Thursday, February 7, 2013
I can hear my heart crack into pieces silently , a tear trickle downs, the eyes are misty. The mind lies in a cloud of confusion, moving between cold, hard moments and soft, vulnerable feelings. The silence weighs upon me, as I lie cradled in my fragile thoughts, tearing upon my insides. I let out a silent cry to the universe. Is this what disappointment feels like ?
Sunday, February 3, 2013
I am not a cat person. I have never have been one since childhood. We lived in a sprawling house in Madras in a big joint family and the gardens, the garages and haystacks were always full of animals. When I was probably two or three years old, there was a dog, a very old pom called Teddy at home but it died when I was very much a kid. That was the last pet that was at home. We had a cow shed for a while but that too seemed very long ago. And then there were the unwelcome guests - cats, monkeys ..why I had even seen a mongoose as well besides the rats and the other rodents. The cats used to frequent our place very often . Even today I can hear the squirrels send out an alarm call when a cat prowled in the neighbourhood. The cats and us - well. we had an arrangement. The gardens, the compound wall, the terrace, the outside staircase - they could roam freely all over these areas , but they were strictly not allowed in our house. And thus we had a live and let live relationship and my indifference to them continued and they ignored me. But marriage eventually changed all that.
My in laws in Bangalore are however deeply attached to cats. And one cat was part of the household. I was initially a little annoyed to find that their cat refused to accept boundaries as the ones in Madras had done. This one was always on my favourite couch or sitting on my chair at the dining table, or even worse, used my rug rather happily. The cat was faithful to my inlaws, curling at their feet and listening to their commands , while my mother in law insisted that it called her " Maa". instead of " Meow."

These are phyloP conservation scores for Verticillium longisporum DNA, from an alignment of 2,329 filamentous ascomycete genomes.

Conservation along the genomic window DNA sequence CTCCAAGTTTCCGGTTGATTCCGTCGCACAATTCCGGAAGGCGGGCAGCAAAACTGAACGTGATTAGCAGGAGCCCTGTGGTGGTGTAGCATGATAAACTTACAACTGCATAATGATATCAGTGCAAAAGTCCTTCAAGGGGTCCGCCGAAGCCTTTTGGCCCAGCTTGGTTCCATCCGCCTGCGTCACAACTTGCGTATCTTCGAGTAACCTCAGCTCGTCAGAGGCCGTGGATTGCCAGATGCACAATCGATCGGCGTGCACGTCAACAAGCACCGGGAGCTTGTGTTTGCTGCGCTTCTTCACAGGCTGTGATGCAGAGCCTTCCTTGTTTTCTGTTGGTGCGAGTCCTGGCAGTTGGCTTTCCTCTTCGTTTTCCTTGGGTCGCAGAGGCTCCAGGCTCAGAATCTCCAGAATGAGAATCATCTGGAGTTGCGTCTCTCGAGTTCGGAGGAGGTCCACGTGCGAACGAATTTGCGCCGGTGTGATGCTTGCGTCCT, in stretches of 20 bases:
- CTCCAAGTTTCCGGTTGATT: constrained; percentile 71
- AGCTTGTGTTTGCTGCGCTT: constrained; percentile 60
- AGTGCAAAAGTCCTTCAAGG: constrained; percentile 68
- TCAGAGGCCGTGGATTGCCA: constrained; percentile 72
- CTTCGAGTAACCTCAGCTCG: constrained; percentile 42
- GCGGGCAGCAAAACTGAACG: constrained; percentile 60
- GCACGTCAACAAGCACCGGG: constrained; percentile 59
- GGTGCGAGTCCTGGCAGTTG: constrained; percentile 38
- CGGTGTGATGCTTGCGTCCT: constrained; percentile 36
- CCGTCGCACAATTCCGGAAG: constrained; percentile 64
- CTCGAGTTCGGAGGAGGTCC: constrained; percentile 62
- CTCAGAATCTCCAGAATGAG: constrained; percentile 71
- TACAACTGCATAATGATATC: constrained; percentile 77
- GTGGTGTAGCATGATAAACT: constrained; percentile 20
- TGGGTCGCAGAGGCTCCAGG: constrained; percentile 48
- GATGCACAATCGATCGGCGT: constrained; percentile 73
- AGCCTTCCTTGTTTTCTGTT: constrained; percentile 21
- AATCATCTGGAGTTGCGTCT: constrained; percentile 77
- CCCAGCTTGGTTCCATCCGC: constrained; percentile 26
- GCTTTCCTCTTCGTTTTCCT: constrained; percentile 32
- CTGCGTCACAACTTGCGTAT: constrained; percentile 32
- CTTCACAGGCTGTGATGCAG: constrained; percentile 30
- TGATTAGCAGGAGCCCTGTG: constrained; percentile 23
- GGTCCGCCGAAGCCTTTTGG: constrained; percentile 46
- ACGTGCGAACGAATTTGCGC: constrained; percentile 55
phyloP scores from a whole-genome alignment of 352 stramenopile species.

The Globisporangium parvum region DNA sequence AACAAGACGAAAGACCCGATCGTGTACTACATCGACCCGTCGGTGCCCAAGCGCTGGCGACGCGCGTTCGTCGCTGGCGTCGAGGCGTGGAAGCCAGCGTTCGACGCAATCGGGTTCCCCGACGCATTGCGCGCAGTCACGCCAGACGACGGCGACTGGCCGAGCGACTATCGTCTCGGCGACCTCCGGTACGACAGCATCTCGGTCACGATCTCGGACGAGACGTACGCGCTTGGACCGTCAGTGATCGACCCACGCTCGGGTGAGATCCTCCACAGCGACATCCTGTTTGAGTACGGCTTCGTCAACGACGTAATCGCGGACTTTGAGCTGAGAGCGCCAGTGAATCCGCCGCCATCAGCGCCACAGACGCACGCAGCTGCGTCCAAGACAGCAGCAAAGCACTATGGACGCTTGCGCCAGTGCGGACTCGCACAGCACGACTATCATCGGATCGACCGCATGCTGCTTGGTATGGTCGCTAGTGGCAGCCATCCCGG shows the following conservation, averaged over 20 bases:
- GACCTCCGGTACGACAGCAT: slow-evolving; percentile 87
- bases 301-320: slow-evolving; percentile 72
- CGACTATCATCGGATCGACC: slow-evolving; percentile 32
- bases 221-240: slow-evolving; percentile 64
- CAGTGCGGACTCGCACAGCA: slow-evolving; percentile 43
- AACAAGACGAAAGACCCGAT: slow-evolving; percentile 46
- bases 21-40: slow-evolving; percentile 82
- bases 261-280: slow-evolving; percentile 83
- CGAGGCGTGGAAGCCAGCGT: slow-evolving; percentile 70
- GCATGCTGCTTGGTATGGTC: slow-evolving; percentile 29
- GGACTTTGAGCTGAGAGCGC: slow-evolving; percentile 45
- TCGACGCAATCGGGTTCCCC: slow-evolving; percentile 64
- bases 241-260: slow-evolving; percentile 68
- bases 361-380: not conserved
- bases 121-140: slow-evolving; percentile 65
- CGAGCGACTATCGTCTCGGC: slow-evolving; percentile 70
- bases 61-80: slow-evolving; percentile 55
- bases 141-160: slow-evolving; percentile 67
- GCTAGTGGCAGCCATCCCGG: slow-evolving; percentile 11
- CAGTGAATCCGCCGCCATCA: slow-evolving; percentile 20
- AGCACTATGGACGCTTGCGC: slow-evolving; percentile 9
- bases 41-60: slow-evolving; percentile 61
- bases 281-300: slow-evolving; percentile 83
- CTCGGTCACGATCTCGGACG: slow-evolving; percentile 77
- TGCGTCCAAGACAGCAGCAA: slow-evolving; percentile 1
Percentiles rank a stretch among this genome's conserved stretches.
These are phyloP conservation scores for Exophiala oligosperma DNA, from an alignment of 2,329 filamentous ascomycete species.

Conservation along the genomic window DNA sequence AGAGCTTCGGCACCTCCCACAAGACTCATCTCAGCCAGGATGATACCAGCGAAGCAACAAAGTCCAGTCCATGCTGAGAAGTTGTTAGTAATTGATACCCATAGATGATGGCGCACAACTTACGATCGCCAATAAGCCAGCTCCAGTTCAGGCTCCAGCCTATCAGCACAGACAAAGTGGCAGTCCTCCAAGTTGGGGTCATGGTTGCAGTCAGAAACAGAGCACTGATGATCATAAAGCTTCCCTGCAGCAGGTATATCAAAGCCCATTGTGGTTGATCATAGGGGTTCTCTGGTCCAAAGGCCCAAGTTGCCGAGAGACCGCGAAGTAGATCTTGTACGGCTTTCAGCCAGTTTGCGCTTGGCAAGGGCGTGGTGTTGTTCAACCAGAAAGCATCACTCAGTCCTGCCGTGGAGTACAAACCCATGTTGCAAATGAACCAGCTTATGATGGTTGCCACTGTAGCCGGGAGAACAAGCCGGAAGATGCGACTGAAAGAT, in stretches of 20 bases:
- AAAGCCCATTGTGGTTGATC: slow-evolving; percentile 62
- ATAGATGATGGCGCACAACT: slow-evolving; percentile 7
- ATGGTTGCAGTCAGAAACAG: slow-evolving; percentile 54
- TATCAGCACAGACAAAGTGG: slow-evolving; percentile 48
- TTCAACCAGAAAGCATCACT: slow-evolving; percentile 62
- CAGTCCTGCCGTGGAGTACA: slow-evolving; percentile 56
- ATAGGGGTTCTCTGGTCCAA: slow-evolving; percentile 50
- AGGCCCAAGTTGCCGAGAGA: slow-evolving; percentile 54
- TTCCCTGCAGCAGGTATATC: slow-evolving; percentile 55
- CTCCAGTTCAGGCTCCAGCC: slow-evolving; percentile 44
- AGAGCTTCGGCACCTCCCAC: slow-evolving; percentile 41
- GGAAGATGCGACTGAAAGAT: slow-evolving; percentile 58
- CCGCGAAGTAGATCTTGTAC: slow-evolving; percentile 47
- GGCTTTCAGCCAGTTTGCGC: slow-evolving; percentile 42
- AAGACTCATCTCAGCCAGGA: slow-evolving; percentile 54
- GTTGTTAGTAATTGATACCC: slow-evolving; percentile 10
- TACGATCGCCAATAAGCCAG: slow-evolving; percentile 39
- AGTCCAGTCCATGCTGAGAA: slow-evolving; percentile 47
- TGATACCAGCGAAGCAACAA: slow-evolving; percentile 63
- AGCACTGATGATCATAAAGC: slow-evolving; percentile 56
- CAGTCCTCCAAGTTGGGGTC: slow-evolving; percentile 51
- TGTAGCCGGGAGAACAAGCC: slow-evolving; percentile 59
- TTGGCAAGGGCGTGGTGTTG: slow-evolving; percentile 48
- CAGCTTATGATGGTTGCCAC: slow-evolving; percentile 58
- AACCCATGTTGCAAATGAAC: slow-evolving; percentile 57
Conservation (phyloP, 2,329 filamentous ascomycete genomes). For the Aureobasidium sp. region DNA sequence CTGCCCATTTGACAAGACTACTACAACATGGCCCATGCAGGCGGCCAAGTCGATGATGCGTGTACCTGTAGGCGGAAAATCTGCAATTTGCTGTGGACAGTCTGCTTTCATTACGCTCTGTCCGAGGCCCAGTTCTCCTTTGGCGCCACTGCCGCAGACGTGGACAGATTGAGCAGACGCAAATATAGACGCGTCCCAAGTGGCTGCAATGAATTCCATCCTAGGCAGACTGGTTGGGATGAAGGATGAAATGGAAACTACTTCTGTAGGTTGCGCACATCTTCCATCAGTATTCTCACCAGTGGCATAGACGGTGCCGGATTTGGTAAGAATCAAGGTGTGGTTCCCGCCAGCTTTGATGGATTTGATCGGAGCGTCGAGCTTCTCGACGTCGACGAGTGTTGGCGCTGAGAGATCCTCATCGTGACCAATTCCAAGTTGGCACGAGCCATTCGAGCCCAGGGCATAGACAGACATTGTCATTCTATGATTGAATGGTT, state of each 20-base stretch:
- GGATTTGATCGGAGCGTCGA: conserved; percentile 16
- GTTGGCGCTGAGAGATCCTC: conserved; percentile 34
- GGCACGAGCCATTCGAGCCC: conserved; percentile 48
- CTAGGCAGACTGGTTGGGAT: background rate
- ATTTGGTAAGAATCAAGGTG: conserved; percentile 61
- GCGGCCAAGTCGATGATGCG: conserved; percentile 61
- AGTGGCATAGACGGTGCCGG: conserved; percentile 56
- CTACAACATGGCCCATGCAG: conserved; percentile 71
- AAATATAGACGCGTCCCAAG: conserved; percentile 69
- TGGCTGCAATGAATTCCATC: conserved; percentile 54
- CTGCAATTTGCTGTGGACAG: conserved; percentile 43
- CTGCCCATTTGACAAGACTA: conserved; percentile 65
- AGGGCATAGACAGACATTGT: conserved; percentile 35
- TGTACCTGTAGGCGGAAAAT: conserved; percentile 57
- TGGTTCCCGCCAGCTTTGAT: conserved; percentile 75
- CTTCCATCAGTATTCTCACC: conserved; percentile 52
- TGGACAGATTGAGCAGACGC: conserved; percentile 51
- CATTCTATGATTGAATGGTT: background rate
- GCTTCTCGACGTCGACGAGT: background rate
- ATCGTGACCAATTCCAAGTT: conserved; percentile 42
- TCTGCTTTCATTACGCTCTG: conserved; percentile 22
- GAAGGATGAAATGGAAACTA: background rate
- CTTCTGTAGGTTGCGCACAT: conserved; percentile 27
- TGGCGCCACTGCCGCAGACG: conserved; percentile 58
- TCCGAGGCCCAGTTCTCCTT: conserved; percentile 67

The cat, I called it Bekku Mia, as it received the maximum respect in the house. And its favourite duty was to follow my father in law downstairs to the road, or to accompany him all the way up the stairs inside the house, if it spotted him in the distance entering the building. We learnt to leave each other alone ; later tolerance turned to mutual liking and then we learnt to appreciate each other's finer qualities. Beku Mia was a funny guy and he often tolerated the other members of the house, including my husband and played pranks to keep us entertained. He would never enter the kitchen, never create a mess and would announce his presence only when he was hungry. He was lazy and was happy being fed than chasing rats. And his favourite activity was to snooze the whole day long. My mother in law was the first to support him. " Papa, he would be hunting all night long, let him sleep now..do you want some milk now ?" she would ask him lovingly .
One fine day, he brought another guy to give him and my inlaws company, as if he knew his days were numbered. The camaraderie continued for a while, but Beku Mia would clearly indicate to the other guy that he was the pet and hence special attention was reserved only to him.